Clay minerals: structure, chemistry and significance in contaminated environments and geological CO2 sequestration
Bibi, I, Icenhower, J, Niazi, NK, Naz, T, Shahid, M & Bashir, S 2016, 'Clay minerals: structure, chemistry and significance in contaminated environments and geological CO2 sequestration', in MNV Prasad & K Shih (eds), Environmental materials and waste: resource recovery and pollution prevention, Elsevier Inc., US, pp. 543-567.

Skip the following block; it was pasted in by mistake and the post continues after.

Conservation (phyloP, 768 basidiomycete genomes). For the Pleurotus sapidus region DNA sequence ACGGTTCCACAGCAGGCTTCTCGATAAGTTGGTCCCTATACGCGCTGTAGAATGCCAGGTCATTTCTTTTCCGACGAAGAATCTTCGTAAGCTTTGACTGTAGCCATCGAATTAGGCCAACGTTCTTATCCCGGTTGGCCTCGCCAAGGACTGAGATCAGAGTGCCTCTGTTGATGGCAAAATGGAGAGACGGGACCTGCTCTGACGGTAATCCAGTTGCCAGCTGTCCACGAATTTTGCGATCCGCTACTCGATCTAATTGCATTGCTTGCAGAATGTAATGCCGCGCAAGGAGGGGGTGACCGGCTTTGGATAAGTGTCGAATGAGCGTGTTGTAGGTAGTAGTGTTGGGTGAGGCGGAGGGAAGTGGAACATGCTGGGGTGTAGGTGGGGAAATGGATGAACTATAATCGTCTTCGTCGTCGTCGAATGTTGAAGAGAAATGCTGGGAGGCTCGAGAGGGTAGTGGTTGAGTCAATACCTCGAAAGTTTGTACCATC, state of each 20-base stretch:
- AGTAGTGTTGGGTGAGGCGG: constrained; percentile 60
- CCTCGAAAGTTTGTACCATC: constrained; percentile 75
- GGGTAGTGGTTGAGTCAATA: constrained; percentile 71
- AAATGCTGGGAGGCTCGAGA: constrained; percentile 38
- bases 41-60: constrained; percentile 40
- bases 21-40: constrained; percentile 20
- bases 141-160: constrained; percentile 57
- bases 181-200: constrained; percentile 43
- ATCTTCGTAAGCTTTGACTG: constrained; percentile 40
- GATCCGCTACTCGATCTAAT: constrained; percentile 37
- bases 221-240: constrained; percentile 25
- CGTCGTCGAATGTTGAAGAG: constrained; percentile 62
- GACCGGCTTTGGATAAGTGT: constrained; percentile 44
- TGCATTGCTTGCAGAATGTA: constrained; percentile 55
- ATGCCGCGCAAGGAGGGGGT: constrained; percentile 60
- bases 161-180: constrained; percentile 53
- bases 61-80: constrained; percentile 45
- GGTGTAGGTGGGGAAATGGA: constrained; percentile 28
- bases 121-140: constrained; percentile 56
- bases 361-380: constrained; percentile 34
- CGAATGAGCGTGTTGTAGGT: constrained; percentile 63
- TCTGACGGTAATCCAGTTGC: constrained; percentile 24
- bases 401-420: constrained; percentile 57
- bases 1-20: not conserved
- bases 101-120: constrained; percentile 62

Clay minerals belong to the phyllosilicate family of minerals, which are characterized by their layered structures composed of polymeric sheets of silica tetrahedra attached with octahedral sheets. Research on clay minerals has received considerable attention because of their natural prevalence, reactivity, low cost, nonhazardous nature in handling, etc. Clay minerals have been widely investigated for their significance in various environmental, industrial, and geological settings. In this review, we will discuss the four major groups of clay minerals (kandite, illite, smectite, and vermiculite) as well as some other minerals in this family. This chapter summarizes the types, structural chemistry, and characteristics of various clay minerals; describes their emerging role in the immobilization of hazardous heavy metals and organic contaminants; highlights their significance in natural and engineered environments to reduce and manage mobilization of toxic metals; and partially elucidates the role of clay minerals for the sequestration of carbon dioxide at geological carbon sequestration sites.